Urmas Paet: I hope naivety regarding Russia will remain close to zero

MEP Urmas Paet (Reform/ALDE)
MEP Urmas Paet (Reform/ALDE) Source: Kairit Leibold/ERR

Estonia should remind its EU partners that if we want the union to have greater international influence on the Russian and Chinese headings, having EU and NATO countries act as one helps, Urmas Paet writes.

EU High Representative Josep Borrell's Moscow visit has caused a lot of furor in recent days. Many in the European Parliament consider it a failure. Not to mention that even going was hardly sensible at this time.

There are those who find that mutual visits are in order no matter the times and that if we are to blame someone, we should point the finger at Russia for behaving in a manner unbecoming a host.

Russia made it very clear that it has no desire to improve relations with the EU. In doing so, they have drawn another very clear geopolitical line that sees Russia pursuing closer cooperation with China and other authoritarian regimes, while there is no desire to improve relations with Western democracies – the EU and other Western countries.

The most telling sign of this was Russia's decision to expel three diplomats of an EU member state on the day of Borrell's visit that came after a break of four years. With Lavrov saying at the press conference that the EU is an untrustworthy partner.

It seems at first glance then that the political conclusions are clear and I very much hope that naivety will take a back seat in EU-Russia relations for a time. That said, there is no certainty in terms of wishful thinking having run out completely when it comes to Russia.

We can take the example of discussions concerning the future of Nord Stream 2. These very direct messages from Russia could be grounds for stopping the development of the Nord Stream 2 project. Especially considering the fact that the project has been contrary to EU energy security from the first.

And yet, such efforts have not gotten far because Germany, in whose interests the project mainly lies, disagrees, whereas no decisions to terminate the project can be made without Germany.

As concerns the arrest of Russian opposition leader Aleksei Navalny and the detention of thousands of protestors in Russia, while it was previously feared that adding new names to the sanctions would take time and only happen after lengthy talks, the recent fiasco in Moscow means that at least the people who participated in repressing Navalny and his supporters will make the list quite soon.

That said, the question of whether Borrell's unfortunate Moscow trip has changed various member states' attitudes toward Russia and how is one for the longer term.

Talking about common EU foreign policy in this context, the situation has for some time been one where member states try to handle potentially beneficial affairs with Russia, China or other difficult partners directly, while saddling the EU with anything problematic, such as human rights violations.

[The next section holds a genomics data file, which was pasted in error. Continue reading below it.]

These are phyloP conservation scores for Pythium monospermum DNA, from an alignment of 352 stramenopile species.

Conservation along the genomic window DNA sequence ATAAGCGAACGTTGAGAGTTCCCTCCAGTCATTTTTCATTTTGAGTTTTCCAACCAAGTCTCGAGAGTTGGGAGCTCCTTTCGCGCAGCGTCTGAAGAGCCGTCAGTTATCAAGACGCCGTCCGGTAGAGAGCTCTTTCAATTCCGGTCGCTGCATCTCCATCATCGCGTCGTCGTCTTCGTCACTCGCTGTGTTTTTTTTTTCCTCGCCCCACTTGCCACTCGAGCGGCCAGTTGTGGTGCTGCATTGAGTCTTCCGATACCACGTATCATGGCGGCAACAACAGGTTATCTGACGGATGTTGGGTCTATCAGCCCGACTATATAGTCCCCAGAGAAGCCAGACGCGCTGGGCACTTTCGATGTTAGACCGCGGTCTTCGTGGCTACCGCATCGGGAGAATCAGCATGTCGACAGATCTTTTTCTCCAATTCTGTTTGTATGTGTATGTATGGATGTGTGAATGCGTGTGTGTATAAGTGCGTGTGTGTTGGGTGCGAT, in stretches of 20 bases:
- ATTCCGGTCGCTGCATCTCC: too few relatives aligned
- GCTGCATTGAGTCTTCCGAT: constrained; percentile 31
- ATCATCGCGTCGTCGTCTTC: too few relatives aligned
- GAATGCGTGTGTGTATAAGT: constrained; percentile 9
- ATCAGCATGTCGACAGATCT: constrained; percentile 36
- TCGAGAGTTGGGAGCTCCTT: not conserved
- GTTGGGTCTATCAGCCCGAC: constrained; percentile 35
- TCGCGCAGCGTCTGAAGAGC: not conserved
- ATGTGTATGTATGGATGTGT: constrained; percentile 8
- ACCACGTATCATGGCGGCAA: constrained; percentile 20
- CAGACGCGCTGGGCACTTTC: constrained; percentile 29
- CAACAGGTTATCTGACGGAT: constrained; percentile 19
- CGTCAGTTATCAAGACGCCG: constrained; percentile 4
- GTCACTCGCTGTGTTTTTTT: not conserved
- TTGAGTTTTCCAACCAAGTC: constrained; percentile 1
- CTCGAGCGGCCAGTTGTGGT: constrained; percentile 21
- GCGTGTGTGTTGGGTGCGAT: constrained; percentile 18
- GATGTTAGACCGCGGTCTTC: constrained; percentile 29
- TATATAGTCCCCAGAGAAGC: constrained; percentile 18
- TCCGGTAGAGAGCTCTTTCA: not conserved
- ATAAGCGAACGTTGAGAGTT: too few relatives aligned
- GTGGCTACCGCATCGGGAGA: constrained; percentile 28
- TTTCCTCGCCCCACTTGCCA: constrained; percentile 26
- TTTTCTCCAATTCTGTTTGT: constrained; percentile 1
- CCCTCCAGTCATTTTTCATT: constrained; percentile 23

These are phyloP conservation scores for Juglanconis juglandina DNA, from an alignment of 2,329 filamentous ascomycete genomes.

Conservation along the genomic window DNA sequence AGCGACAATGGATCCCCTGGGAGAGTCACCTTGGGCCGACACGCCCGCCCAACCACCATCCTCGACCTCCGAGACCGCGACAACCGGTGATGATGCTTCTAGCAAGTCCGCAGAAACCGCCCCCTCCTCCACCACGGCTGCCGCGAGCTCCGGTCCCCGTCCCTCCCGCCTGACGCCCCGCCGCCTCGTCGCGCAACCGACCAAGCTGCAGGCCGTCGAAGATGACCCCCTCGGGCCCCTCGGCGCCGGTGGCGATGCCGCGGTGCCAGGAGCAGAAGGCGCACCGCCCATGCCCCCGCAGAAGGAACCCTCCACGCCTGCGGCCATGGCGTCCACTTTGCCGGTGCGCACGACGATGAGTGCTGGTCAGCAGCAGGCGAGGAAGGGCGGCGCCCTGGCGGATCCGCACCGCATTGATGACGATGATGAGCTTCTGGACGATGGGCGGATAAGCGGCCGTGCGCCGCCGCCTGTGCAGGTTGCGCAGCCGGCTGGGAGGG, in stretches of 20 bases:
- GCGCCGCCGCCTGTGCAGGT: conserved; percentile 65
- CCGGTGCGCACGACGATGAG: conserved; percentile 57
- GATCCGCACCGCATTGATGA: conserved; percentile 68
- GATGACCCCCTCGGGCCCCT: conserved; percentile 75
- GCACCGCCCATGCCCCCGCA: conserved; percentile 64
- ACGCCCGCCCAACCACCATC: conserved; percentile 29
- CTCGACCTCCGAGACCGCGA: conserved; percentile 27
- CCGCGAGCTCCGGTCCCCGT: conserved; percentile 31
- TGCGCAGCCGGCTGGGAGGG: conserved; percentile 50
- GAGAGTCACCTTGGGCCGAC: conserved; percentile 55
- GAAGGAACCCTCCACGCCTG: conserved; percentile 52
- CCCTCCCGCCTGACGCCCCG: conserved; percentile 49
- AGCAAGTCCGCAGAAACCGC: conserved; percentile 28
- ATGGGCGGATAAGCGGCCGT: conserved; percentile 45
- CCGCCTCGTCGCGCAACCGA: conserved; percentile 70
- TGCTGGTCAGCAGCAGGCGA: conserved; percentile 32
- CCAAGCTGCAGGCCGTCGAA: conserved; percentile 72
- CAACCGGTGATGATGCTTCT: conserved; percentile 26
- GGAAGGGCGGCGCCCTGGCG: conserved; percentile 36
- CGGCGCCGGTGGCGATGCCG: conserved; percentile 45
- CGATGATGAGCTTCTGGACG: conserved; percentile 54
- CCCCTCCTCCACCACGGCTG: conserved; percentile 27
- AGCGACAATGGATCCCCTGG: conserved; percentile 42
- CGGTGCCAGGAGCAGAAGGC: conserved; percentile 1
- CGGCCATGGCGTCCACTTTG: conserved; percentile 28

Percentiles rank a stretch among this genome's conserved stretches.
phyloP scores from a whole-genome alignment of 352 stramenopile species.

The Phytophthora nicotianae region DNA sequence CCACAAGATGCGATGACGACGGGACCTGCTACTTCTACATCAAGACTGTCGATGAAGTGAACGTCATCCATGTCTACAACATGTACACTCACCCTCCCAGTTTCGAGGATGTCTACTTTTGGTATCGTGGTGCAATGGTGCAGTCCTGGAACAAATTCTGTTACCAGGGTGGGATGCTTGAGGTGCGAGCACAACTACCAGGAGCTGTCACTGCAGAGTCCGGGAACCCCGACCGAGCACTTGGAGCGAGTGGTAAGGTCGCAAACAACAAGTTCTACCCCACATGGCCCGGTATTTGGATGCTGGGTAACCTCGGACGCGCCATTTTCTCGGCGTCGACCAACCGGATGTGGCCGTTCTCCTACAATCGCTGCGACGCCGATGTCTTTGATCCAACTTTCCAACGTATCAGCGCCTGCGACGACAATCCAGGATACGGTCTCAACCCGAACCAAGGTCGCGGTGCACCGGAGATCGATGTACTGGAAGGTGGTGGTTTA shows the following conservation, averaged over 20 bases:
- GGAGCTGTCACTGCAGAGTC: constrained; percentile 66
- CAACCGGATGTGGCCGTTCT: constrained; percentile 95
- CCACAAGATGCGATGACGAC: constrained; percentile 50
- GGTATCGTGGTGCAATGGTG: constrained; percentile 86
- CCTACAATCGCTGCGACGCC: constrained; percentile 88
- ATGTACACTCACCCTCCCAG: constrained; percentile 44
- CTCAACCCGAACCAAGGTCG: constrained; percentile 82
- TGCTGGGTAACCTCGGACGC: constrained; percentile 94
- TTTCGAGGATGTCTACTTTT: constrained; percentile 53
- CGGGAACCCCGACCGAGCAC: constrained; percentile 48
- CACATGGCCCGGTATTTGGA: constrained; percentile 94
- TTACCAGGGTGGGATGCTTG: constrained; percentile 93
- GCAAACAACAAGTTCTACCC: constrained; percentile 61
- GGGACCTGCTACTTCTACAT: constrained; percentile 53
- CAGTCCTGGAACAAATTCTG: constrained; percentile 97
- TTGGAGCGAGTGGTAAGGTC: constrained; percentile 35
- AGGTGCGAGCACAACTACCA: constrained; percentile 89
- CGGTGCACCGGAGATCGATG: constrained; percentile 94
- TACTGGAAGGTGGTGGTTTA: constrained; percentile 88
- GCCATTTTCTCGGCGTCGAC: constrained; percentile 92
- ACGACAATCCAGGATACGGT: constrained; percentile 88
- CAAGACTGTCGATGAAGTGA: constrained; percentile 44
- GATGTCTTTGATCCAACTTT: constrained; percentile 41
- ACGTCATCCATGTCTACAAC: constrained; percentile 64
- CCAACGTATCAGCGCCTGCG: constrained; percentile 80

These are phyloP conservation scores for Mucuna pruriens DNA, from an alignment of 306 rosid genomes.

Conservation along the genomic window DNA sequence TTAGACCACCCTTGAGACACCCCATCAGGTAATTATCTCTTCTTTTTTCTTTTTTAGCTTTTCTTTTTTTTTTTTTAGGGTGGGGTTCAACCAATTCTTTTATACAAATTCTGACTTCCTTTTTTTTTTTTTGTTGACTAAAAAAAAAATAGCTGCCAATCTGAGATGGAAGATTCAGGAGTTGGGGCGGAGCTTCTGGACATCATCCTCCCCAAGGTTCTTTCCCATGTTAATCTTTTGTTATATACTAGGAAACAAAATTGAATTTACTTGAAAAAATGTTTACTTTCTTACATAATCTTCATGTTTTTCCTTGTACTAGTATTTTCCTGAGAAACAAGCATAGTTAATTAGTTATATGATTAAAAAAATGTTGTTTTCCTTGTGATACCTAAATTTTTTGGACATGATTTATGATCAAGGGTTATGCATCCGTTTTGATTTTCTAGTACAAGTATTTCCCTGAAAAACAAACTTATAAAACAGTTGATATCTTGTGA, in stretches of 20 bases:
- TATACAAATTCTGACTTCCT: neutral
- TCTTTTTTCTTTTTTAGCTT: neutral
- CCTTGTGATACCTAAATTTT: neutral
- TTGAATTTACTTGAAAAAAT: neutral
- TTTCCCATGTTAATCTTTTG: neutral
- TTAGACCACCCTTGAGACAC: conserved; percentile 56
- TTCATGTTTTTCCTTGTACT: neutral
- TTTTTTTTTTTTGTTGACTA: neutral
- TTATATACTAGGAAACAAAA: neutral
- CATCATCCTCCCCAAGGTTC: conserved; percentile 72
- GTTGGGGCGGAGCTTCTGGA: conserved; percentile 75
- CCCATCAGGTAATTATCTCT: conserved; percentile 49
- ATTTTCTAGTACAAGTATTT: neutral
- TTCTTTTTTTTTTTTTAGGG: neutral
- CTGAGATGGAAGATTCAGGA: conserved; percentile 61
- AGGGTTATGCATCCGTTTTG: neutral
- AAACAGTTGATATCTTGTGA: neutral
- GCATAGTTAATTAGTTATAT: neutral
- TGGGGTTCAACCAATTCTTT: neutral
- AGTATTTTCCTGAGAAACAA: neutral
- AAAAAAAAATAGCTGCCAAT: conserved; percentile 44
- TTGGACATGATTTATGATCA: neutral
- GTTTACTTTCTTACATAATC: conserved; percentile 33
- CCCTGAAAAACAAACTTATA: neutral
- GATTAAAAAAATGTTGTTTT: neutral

It seems this trend will persist as Borrell's tracks in Moscow had hardly faded when we learned that Finnish Foreign Minister Pekka Haavisto would be meeting Lavrov.

Let us just say that this urgent matter could have waited at least until the next EU Foreign Affairs Council where the foreign ministers of all 27 member states will discuss what to do about Russia. While the last four years have seen at least 19 high-level mutual visits from various EU countries, this was the first time in four years that the EU high representative attempted a visit. Unsuccessfully, as was to be feared.

In all honesty, it is not a normal situation where we talk about a common EU foreign policy while countries are still trying to have bilateral relations with Russia and China. Instead of working toward a stronger common policy.

It is part of the reason why EU-Russia relations are where they are today. Russia has never been interested in a strong and united EU. That is why every step that helps undermine EU cooperation matters and is promoted in Russia. Whereas past experience tells us that it is often not difficult to achieve.

To summarize the last few days in Europe-Russia relations, Borrell's visit was a colossal failure on the one hand, while it was also a lesson for the future. It is another matter to what extent such lessons hit home.

At the very least, Estonia should remind its partners in the EU that if we want the union to have greater foreign policy influence on the Russian and Chinese headings, the main thing is to have EU and NATO countries act as one as much as possible.


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Editor: Marcus Turovski

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